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Hap, Hap, Haptics 101

Cirrus Logic’s CS40L25 Chip Manages One-chip Haptics

“Anything that keeps me off balance is vital.” – Brie Larson

The dictionary defines haptics as “the use of technology that stimulates the senses of touch and motion, especially… the sensations that would be felt by a user interacting directly with physical objects.” Me, I think of it as the buzzing from my cellphone. 

A vibrating phone or pager was probably everyone’s first introduction to haptics, and it’s still the most common usage. But there’s a lot more you can do to simulate real-world feel, and a lot more hardware and software available beyond just a cheap motor with an off-center weight. 

Ironically, we’re using advanced haptics to counteract the advances we’ve made in other areas. Take phones, for example. Modern haptics simply makes up for some of the visual and tactile cues we lost when we switched to sexy all-glass edge-to-edge screens. Real pushbuttons do have their advantages, as anyone who’s tried typing a long message on their phone’s virtual keyboard can tell you. But real keyboards are uncool, bulky, and hard to reproduce in a few square inches. To make up for that, we synthesize the tactile sensation using haptics.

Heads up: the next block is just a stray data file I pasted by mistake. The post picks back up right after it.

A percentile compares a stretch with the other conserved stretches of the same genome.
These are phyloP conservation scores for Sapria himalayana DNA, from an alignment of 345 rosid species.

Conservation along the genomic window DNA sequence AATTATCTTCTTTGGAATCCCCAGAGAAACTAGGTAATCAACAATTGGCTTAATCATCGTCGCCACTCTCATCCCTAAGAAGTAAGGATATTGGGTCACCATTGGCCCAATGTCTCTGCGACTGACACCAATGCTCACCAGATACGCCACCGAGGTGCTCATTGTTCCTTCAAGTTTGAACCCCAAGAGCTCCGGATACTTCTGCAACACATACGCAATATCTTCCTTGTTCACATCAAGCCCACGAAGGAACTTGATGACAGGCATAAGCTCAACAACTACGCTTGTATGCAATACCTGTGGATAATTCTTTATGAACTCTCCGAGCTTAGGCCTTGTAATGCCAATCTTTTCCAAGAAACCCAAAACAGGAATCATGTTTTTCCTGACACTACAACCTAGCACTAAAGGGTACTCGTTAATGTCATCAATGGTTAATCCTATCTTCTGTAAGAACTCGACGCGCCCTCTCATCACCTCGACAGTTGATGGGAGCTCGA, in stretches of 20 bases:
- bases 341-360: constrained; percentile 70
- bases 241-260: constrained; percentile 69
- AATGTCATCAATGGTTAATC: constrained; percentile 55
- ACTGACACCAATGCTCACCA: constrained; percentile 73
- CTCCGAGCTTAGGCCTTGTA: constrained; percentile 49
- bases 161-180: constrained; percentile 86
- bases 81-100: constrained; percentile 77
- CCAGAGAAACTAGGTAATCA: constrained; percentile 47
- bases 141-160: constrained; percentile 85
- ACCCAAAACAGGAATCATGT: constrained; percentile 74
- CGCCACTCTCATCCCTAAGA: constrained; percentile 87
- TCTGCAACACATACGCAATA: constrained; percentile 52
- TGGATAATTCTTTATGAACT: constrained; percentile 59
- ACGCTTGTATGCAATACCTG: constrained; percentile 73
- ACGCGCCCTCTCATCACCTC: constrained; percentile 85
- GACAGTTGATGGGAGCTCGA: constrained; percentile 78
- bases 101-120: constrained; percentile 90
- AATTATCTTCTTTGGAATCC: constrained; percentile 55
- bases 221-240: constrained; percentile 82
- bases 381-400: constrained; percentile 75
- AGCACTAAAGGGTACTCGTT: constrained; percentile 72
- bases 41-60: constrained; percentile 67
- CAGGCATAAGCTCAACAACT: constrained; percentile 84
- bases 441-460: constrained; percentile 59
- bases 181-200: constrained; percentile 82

Haptics has its limits. It’s good for attracting the user’s attention. Hey, you’ve got an incoming phone call. There’s currently no way to convey more detailed information. Hey, your 2:00 PM appointment has been moved to 4:30. Morse code, maybe? Haptics vendors are trying to move the technology toward the latter usage model, for obvious reasons. But that’s not going to be easy. 

Virtual reality is especially tricky – but also especially important. Immersive VR depends on getting a lot of things right, or else the subject – that’s you – gets queasy, falls over, and generally does not have a good time. Hangover simulator, anyone? Part of that magic formula is trying to synthesize a sense of touch when you pick up, push, or move virtual objects. In a VR game, how do you simulate the weight, inertia, and kickback of a virtual ray gun? (Do ray guns have kickback?) How do you replicate the sensation of pushing a heavy object versus a lighter one? These are problems the haptics companies are trying to solve. 

Case in point is Cirrus Logic, which just announced its first fully integrated haptics chip, the CS40L25. Interestingly, the chip is already being used in zillions of Samsung and Google phones, and another well-known phone maker uses a slightly different version. But it’s only just now being made available to us mortals. So, it’s a new device with a really long and distinguished beta period. 

Turns out, there’s a whole sensory vocabulary to haptic feedback that most of us are unaware of but respond to instinctively. People like their cellphone vibrations to have a sharp well-defined beginning and end, for example. We don’t like buzzers that sneak up on us. That’s perceived as creepy and uncomfortable, like something crawled into your pocket.